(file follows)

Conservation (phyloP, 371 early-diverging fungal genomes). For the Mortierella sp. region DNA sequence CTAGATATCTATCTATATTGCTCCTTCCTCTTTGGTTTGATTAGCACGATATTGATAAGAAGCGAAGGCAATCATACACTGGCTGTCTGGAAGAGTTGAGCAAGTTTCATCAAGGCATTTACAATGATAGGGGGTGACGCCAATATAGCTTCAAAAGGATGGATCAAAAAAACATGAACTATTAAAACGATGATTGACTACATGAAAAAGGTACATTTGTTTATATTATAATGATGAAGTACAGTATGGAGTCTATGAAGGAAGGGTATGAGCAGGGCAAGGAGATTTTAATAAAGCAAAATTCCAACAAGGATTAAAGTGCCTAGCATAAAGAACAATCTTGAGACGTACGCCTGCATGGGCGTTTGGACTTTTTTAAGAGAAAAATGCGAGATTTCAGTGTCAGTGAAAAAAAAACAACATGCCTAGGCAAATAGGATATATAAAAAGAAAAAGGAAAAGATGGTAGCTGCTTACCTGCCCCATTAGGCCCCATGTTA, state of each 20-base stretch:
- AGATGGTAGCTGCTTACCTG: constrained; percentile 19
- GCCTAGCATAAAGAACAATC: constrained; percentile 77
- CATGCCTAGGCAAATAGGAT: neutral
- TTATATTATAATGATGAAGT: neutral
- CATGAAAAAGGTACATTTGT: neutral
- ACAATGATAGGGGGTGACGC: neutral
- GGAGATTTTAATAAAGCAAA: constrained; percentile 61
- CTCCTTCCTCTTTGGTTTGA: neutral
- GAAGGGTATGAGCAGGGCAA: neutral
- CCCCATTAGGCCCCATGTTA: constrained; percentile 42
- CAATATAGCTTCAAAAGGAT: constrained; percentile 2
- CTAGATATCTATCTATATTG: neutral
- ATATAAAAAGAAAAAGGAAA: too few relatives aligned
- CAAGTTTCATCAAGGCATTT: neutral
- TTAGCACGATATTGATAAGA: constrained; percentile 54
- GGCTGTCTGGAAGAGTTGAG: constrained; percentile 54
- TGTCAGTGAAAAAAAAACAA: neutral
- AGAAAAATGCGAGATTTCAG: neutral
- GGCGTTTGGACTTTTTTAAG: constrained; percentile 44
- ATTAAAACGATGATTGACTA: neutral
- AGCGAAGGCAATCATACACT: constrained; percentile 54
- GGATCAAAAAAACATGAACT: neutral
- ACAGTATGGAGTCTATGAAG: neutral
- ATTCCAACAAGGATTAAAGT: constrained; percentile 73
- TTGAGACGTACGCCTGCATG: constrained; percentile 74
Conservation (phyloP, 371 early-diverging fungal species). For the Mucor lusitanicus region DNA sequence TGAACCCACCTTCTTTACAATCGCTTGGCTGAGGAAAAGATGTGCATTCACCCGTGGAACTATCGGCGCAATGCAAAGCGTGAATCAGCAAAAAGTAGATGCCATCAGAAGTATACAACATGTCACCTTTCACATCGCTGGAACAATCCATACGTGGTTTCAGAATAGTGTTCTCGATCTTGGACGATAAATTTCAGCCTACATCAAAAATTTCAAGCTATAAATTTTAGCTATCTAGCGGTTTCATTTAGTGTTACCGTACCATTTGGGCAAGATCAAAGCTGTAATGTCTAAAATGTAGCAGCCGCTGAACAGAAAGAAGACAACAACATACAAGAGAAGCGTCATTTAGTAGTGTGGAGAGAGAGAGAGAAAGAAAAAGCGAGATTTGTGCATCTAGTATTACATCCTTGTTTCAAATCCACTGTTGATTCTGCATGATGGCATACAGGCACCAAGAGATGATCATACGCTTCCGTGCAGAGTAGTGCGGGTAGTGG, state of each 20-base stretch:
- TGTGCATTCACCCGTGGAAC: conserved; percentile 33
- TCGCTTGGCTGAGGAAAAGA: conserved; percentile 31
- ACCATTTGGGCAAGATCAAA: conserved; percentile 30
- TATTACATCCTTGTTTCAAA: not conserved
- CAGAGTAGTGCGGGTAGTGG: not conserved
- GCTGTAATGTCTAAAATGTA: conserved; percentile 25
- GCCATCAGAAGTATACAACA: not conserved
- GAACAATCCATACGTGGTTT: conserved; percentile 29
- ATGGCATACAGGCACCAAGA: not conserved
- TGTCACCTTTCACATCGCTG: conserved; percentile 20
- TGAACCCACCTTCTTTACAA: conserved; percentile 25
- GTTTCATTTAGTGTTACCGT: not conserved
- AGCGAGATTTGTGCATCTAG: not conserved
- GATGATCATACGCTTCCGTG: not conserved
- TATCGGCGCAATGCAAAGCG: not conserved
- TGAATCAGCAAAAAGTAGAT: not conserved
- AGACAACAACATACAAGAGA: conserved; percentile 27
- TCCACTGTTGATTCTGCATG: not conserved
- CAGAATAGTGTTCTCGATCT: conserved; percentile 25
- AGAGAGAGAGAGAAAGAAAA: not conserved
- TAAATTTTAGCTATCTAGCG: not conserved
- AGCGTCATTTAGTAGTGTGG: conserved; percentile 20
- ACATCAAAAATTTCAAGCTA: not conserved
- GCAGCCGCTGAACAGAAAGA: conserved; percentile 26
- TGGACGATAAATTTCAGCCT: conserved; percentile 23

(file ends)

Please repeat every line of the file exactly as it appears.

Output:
Conservation (phyloP, 371 early-diverging fungal genomes). For the Mortierella sp. region DNA sequence CTAGATATCTATCTATATTGCTCCTTCCTCTTTGGTTTGATTAGCACGATATTGATAAGAAGCGAAGGCAATCATACACTGGCTGTCTGGAAGAGTTGAGCAAGTTTCATCAAGGCATTTACAATGATAGGGGGTGACGCCAATATAGCTTCAAAAGGATGGATCAAAAAAACATGAACTATTAAAACGATGATTGACTACATGAAAAAGGTACATTTGTTTATATTATAATGATGAAGTACAGTATGGAGTCTATGAAGGAAGGGTATGAGCAGGGCAAGGAGATTTTAATAAAGCAAAATTCCAACAAGGATTAAAGTGCCTAGCATAAAGAACAATCTTGAGACGTACGCCTGCATGGGCGTTTGGACTTTTTTAAGAGAAAAATGCGAGATTTCAGTGTCAGTGAAAAAAAAACAACATGCCTAGGCAAATAGGATATATAAAAAGAAAAAGGAAAAGATGGTAGCTGCTTACCTGCCCCATTAGGCCCCATGTTA, state of each 20-base stretch:
- AGATGGTAGCTGCTTACCTG: constrained; percentile 19
- GCCTAGCATAAAGAACAATC: constrained; percentile 77
- CATGCCTAGGCAAATAGGAT: neutral
- TTATATTATAATGATGAAGT: neutral
- CATGAAAAAGGTACATTTGT: neutral
- ACAATGATAGGGGGTGACGC: neutral
- GGAGATTTTAATAAAGCAAA: constrained; percentile 61
- CTCCTTCCTCTTTGGTTTGA: neutral
- GAAGGGTATGAGCAGGGCAA: neutral
- CCCCATTAGGCCCCATGTTA: constrained; percentile 42
- CAATATAGCTTCAAAAGGAT: constrained; percentile 2
- CTAGATATCTATCTATATTG: neutral
- ATATAAAAAGAAAAAGGAAA: too few relatives aligned
- CAAGTTTCATCAAGGCATTT: neutral
- TTAGCACGATATTGATAAGA: constrained; percentile 54
- GGCTGTCTGGAAGAGTTGAG: constrained; percentile 54
- TGTCAGTGAAAAAAAAACAA: neutral
- AGAAAAATGCGAGATTTCAG: neutral
- GGCGTTTGGACTTTTTTAAG: constrained; percentile 44
- ATTAAAACGATGATTGACTA: neutral
- AGCGAAGGCAATCATACACT: constrained; percentile 54
- GGATCAAAAAAACATGAACT: neutral
- ACAGTATGGAGTCTATGAAG: neutral
- ATTCCAACAAGGATTAAAGT: constrained; percentile 73
- TTGAGACGTACGCCTGCATG: constrained; percentile 74
Conservation (phyloP, 371 early-diverging fungal species). For the Mucor lusitanicus region DNA sequence TGAACCCACCTTCTTTACAATCGCTTGGCTGAGGAAAAGATGTGCATTCACCCGTGGAACTATCGGCGCAATGCAAAGCGTGAATCAGCAAAAAGTAGATGCCATCAGAAGTATACAACATGTCACCTTTCACATCGCTGGAACAATCCATACGTGGTTTCAGAATAGTGTTCTCGATCTTGGACGATAAATTTCAGCCTACATCAAAAATTTCAAGCTATAAATTTTAGCTATCTAGCGGTTTCATTTAGTGTTACCGTACCATTTGGGCAAGATCAAAGCTGTAATGTCTAAAATGTAGCAGCCGCTGAACAGAAAGAAGACAACAACATACAAGAGAAGCGTCATTTAGTAGTGTGGAGAGAGAGAGAGAAAGAAAAAGCGAGATTTGTGCATCTAGTATTACATCCTTGTTTCAAATCCACTGTTGATTCTGCATGATGGCATACAGGCACCAAGAGATGATCATACGCTTCCGTGCAGAGTAGTGCGGGTAGTGG, state of each 20-base stretch:
- TGTGCATTCACCCGTGGAAC: conserved; percentile 33
- TCGCTTGGCTGAGGAAAAGA: conserved; percentile 31
- ACCATTTGGGCAAGATCAAA: conserved; percentile 30
- TATTACATCCTTGTTTCAAA: not conserved
- CAGAGTAGTGCGGGTAGTGG: not conserved
- GCTGTAATGTCTAAAATGTA: conserved; percentile 25
- GCCATCAGAAGTATACAACA: not conserved
- GAACAATCCATACGTGGTTT: conserved; percentile 29
- ATGGCATACAGGCACCAAGA: not conserved
- TGTCACCTTTCACATCGCTG: conserved; percentile 20
- TGAACCCACCTTCTTTACAA: conserved; percentile 25
- GTTTCATTTAGTGTTACCGT: not conserved
- AGCGAGATTTGTGCATCTAG: not conserved
- GATGATCATACGCTTCCGTG: not conserved
- TATCGGCGCAATGCAAAGCG: not conserved
- TGAATCAGCAAAAAGTAGAT: not conserved
- AGACAACAACATACAAGAGA: conserved; percentile 27
- TCCACTGTTGATTCTGCATG: not conserved
- CAGAATAGTGTTCTCGATCT: conserved; percentile 25
- AGAGAGAGAGAGAAAGAAAA: not conserved
- TAAATTTTAGCTATCTAGCG: not conserved
- AGCGTCATTTAGTAGTGTGG: conserved; percentile 20
- ACATCAAAAATTTCAAGCTA: not conserved
- GCAGCCGCTGAACAGAAAGA: conserved; percentile 26
- TGGACGATAAATTTCAGCCT: conserved; percentile 23